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The Significant Objects Project, Or, How to Sell Stuff on eBay

What makes an object significant, and possibly valuable? Some writers wagered that it's the story behind the object, and they set out to test their theory.

The Significant Objects Project pairs writers with an object and asks them to write a fictional story about it, with the belief it will then become significant to someone. Significance, in this case, means that someone would be moved to buy the object on eBay.

If you'd like to read the description story that accompanied the smiley face mug's auction on eBay and to find out its final price (it started at one dollar), read more.

The auction for this smiley face mug significant object started at $2 and ended at $32.08. Perhaps the price went up because of Ben Greenman's story, excerpted below?

"This object is best known from its appearance in the 1939 film No News From The Navy, a comedy starring James Wilton as a hapless midshipman who cannot set aside his seafaring ways, even when he is confined to dry land as a result of an injury. Wilton’s character (who is called, simply, “Sailor”) competes for the affection of a young woman named Evelyn (Mary Hannan) despite the opposition of her father (Gordon Howard) and a larger, determined suitor (Kenneth Lopp). The film is a second-tier comedy, but there is one classic scene. in which Sailor shaves before taking Evelyn out on a date. He is clearly accustomed to shaving aboard his ship, and as a result, he is constantly attempting to regain his balance, despite the fact the floor is level and stable. The critic Leonard Folsom has written that “The unheralded Wilton has a scene that combines the physical complexity of a Chaplin solo with close-ups of inexpressive expression that rival the finest moments of Keaton.” At the beginning of that scene, Wilton uses this smiling mug as his shaving mug, and while he sets it on the shelf above the washbasin midway through, it remains, as Folsom writes, 'an oddly compelling focus of the film so long as it is onscreen, enormous in its diminutive size, menacing in its cheer.' "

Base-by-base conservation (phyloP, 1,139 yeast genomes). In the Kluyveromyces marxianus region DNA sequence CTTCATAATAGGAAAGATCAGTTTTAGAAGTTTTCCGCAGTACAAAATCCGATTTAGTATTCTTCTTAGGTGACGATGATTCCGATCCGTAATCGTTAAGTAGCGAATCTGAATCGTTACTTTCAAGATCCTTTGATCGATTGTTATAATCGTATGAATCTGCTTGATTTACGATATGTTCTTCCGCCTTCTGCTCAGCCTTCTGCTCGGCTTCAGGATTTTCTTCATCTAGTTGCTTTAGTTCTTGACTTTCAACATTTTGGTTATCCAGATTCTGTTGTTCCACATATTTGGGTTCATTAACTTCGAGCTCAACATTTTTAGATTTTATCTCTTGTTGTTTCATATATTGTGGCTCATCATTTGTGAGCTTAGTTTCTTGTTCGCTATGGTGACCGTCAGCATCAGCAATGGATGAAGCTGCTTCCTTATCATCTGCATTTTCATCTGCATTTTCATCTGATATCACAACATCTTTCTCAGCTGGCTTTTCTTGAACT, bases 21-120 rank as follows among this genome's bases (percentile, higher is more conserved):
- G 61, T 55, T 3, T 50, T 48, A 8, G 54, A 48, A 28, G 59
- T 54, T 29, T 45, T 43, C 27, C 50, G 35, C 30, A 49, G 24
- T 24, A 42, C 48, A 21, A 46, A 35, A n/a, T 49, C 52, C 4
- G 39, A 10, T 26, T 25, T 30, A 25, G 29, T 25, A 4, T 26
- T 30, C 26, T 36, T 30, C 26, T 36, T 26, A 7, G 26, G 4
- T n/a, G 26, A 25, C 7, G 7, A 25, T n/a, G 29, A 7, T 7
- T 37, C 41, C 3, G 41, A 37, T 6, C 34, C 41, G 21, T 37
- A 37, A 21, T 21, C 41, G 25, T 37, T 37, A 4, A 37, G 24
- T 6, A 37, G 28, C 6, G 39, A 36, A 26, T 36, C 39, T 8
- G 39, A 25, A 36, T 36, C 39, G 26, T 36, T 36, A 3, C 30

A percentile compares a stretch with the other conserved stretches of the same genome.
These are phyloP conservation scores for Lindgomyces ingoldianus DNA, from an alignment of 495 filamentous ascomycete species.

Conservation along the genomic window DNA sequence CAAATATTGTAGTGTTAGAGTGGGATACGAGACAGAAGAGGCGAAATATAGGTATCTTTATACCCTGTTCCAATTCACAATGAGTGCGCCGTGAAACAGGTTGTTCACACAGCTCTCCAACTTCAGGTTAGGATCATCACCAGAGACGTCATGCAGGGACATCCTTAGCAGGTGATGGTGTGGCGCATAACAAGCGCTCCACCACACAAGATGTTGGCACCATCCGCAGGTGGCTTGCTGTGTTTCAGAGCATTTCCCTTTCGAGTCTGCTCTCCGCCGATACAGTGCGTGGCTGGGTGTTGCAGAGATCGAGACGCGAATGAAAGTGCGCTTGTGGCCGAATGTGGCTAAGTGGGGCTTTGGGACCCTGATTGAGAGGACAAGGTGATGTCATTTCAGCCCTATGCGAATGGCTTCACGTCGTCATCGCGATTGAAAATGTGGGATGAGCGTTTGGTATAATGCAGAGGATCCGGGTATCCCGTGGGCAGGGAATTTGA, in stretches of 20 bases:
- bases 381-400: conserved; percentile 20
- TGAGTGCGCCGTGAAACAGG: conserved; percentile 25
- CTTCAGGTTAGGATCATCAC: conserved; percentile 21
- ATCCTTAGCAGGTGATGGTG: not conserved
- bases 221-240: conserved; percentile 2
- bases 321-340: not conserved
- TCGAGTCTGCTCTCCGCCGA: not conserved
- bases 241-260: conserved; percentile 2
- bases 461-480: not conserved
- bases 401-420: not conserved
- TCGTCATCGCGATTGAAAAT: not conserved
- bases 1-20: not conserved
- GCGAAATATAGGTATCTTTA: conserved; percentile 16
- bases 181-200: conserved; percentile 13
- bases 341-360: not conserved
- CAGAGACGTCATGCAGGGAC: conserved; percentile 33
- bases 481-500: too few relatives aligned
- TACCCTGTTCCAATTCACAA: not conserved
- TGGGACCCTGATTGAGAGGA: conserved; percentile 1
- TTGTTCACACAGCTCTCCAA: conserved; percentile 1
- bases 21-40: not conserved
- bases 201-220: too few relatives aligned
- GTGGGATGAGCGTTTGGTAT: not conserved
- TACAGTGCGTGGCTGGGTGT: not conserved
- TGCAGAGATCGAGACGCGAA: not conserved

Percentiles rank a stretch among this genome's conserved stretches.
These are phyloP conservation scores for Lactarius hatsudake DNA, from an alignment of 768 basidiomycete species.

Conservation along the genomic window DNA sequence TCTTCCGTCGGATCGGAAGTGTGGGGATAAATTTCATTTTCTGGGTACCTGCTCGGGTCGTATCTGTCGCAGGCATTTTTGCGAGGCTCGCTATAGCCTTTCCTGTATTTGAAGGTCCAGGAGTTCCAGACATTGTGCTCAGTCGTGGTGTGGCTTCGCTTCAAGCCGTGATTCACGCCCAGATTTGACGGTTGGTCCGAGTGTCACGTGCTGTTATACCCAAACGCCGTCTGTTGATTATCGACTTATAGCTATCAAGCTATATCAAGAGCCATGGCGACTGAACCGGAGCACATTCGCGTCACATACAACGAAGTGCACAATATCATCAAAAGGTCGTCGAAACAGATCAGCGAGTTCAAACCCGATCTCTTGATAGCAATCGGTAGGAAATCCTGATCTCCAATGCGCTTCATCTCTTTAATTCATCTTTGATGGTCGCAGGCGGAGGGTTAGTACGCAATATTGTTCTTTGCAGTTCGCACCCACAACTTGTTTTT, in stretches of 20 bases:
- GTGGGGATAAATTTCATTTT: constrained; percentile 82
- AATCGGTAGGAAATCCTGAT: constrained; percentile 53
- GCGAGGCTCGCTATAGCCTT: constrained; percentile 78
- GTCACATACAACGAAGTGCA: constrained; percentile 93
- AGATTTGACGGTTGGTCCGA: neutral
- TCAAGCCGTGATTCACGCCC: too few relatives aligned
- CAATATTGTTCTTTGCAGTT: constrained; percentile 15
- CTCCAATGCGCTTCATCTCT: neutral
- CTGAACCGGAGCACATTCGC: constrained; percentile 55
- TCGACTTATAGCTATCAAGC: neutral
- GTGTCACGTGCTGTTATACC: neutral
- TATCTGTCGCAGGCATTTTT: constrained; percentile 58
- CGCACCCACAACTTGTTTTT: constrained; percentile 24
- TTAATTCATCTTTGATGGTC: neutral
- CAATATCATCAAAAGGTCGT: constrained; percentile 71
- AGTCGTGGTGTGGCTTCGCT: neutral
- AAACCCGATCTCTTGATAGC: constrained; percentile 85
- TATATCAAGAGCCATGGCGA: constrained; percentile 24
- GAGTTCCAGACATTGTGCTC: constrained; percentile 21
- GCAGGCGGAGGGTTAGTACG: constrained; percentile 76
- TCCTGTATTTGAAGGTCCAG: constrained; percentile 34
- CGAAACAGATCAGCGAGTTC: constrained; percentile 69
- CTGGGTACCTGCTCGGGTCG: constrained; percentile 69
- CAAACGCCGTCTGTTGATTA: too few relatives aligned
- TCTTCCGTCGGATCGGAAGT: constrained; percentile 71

To find out how other significant objects fared on eBay, click here.

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